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By Kate Chance, Interfaith Coordinator.
This opinion originally appeared at the Huffington Post.
Working for a Muslim organization enables me to both honor my Christian faith and my American citizenship. As American-Muslims face continue to face Islamophobic rhetoric and increased bigotry and discriminatory policies from our President, I want to share why a woman raised in Bible Belt Florida ended up in a career standing alongside the Muslim community.
It started in college, when I learned about Dietrich Bonhoeffer. As a Lutheran priest in Nazi Germany, he dedicated his career, and ultimately his life, to standing against the mistreatment and murder of European Jews. He publicly condemned the actions and rhetoric of Hitler as it was inconsistent with his religious convictions of equality and acceptance.
In Bonhoeffer, I discovered the type of Christian I hoped to be. I dedicated myself then to standing alongside the persecuted, no matter what their ethnicity or faith tradition may be. Living out my faith as embodied by Bonhoeffer today in the United States means standing up for the religious freedom of all Americans, despite faith or ethnicity.
Americans who are Muslim face increasing hate crimes and rhetoric since the campaign and election of President Trump, including one of his first actions in office enacting a “Muslim ban” on immigrants and refugees from certain Muslim-majority countries. Any policies discriminating by religious identity violate not only our Constitution, but our values as Americans and should offend us all despite our own religious backgrounds.
Speaking out against anti-Muslim bigotry sits at the core of what it means for me to be a Christian. I find a radical message of solidarity, love and inclusion essential to Christianity and I cannot think of anything more Christ-like than standing with those who are being persecuted in our society.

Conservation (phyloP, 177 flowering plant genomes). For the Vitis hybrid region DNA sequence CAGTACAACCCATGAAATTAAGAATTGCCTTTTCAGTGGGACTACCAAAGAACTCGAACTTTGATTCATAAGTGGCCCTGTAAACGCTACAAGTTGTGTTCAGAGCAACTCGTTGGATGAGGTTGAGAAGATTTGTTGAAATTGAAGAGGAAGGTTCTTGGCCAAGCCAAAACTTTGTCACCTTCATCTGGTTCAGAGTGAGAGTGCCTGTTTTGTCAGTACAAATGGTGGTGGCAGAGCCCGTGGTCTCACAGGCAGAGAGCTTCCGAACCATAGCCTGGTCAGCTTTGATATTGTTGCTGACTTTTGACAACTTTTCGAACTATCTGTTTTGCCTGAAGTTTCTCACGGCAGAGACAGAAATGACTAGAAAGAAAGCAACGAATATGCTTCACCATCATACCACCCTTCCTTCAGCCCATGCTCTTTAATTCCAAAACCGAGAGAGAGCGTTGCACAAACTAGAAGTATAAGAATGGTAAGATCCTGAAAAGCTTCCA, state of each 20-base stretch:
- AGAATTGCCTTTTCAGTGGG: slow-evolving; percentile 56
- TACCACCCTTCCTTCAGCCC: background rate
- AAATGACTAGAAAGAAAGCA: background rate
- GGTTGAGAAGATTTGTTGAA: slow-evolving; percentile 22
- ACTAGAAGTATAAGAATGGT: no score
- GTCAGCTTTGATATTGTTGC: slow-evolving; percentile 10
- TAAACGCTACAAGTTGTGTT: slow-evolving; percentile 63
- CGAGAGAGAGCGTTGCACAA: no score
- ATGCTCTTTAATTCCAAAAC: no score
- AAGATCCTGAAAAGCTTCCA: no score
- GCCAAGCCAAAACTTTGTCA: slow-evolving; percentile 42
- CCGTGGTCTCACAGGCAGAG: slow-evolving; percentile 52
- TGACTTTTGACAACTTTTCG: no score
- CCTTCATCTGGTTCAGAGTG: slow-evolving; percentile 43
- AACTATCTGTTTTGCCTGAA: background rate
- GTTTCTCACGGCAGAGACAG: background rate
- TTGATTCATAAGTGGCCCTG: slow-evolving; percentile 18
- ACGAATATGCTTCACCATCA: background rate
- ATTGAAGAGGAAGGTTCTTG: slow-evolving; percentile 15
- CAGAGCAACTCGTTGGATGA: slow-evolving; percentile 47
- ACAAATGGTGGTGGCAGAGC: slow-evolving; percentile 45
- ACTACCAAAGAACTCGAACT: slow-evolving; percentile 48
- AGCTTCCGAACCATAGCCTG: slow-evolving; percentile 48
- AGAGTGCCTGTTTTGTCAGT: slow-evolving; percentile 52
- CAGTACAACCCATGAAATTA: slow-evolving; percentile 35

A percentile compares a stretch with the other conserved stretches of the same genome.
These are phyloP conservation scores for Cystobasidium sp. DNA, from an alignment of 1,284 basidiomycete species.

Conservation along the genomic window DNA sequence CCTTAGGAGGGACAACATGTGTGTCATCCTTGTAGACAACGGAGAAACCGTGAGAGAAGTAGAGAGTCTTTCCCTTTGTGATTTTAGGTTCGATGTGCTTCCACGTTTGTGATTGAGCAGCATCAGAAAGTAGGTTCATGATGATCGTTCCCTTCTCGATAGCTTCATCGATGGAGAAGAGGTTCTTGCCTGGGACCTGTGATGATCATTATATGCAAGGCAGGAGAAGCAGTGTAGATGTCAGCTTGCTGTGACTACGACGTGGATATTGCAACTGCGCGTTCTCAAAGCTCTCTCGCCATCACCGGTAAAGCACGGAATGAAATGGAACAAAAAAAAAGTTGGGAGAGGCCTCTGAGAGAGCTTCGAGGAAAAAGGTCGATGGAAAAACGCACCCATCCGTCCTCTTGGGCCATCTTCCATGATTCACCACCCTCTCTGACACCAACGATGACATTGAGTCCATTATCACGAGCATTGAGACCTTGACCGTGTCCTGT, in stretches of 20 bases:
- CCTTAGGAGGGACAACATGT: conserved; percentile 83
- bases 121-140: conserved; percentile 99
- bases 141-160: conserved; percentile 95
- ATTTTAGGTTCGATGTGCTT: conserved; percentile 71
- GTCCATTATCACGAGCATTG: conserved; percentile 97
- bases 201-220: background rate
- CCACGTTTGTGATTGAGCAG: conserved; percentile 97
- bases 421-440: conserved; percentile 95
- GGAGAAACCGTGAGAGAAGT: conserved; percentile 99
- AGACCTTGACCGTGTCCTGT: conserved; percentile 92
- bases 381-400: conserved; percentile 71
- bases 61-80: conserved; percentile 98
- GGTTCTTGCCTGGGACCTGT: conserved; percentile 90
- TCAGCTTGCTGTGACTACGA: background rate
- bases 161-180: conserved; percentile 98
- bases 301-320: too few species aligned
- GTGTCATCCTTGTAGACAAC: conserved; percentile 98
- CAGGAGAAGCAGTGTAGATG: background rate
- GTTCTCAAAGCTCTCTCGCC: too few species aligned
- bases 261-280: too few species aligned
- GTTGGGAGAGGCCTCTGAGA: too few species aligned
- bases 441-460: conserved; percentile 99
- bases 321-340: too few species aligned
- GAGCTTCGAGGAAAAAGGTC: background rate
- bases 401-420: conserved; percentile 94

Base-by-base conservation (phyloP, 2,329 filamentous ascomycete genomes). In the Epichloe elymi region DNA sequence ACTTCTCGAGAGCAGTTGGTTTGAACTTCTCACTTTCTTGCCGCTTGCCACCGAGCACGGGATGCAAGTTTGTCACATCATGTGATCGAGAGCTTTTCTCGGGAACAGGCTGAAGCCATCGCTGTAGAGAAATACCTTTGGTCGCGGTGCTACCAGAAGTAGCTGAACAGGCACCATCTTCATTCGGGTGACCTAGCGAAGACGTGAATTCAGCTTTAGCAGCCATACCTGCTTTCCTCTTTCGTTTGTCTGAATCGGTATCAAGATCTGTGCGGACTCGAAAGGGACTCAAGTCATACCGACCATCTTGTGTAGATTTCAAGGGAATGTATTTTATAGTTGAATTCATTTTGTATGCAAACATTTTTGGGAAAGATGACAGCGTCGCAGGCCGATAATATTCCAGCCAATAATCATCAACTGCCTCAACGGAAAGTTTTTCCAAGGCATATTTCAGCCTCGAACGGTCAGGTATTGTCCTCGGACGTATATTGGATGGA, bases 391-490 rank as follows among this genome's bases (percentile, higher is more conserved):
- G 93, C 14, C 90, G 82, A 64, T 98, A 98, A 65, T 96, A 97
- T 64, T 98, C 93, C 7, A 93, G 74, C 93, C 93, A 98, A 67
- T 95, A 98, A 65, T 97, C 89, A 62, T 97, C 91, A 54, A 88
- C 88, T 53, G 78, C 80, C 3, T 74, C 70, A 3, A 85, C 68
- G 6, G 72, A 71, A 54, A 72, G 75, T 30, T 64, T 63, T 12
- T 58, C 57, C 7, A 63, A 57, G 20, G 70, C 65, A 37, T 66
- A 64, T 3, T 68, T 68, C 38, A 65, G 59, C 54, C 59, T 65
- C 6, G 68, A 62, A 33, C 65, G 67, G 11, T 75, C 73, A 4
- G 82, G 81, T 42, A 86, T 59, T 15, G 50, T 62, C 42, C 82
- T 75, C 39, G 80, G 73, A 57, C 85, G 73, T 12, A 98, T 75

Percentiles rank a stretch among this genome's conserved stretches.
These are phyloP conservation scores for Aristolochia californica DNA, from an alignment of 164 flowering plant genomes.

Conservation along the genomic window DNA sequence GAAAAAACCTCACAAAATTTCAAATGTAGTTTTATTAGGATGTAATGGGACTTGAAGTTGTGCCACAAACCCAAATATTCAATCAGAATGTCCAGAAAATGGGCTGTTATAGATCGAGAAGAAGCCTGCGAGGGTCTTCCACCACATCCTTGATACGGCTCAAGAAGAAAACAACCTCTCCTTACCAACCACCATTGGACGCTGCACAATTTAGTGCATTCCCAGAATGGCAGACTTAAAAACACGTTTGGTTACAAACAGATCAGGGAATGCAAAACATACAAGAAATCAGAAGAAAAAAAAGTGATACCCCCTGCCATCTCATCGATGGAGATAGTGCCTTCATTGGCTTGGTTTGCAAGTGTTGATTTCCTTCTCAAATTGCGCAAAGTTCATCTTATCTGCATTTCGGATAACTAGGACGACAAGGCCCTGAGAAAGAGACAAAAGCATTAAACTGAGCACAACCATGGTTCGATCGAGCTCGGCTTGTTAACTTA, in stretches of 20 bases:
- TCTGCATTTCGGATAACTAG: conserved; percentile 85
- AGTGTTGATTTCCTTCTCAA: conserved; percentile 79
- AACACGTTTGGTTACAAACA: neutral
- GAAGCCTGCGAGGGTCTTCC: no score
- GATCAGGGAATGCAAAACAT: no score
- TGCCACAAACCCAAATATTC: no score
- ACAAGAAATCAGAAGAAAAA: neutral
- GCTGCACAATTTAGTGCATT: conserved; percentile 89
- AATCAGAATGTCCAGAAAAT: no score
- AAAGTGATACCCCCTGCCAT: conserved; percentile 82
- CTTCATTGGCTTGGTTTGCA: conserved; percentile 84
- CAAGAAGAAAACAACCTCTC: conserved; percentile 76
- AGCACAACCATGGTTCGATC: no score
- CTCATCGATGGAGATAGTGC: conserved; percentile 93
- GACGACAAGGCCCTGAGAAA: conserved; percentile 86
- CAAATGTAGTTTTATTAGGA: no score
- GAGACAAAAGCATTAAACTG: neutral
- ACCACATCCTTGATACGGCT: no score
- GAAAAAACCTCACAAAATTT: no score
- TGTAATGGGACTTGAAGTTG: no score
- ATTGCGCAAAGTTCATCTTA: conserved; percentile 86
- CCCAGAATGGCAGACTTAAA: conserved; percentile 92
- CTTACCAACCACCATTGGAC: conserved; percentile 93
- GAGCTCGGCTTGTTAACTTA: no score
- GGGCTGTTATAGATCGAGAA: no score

Furthermore, protecting religious freedom is my patriotic duty, especially since my own ancestors were among those who boarded the Mayflower in 1620 pursuit of religious freedom. The founders of our nation risked their lives, abandoned their property and left their friends and family behind so that they and their children could practice the religion of their choosing. They refused to be told how to pray and enshrined the freedom to exercise religious beliefs in our Constitution.
There is nothing more American than the right to practice our religious beliefs freely, and I’m committed to defending this freedom for all who call this country their home, today, tomorrow and onwards.
Some politicians and pundits advocate throwing our nation’s religious freedom protections to the wind in the name of national security measures. That’s not just ethically wrong: it’s bad policy. We’re stronger when we stand together as a nation of all faiths and backgrounds. Further, our national security should be rooted in evidence, rather than singling out an entire group of people based on their country of origin, skin color, or faith.
My passion for interfaith work and standing alongside the Muslim community has always been difficult for me to express, as people tend to give me strange looks and ask if my working for a Muslim organizations means that I’ve converted to Islam. As the prejudice against the Muslim American community grows, the simpler is becomes for me to explain why I am passionate about interfaith work.
As I have developed strong relationships with Americans who are Muslim, it has been increasingly difficult to rationalize the amount of ignorance and hate these loving individuals have endured, as I have been met with nothing but love, patience and hospitality by the Muslim community. I cannot see myself working for any other cause that is more in line with my values, both as a Christian and as an American.
I hope my fellow Christians and Americans will take my testimony as a call to action in for their own communities. I’m not suggesting you apply to work for a Muslim organization – although I highly recommend it! – I’m asking you to join me in solidarity as simply as setting up an event between your church and a local mosque, create friendships across faith traditions or learn how to be an ally to the Muslim community.
It’s an incredibly difficult time to be an American who is Muslim right now, and I pray my fellow Christians will see this and act accordingly.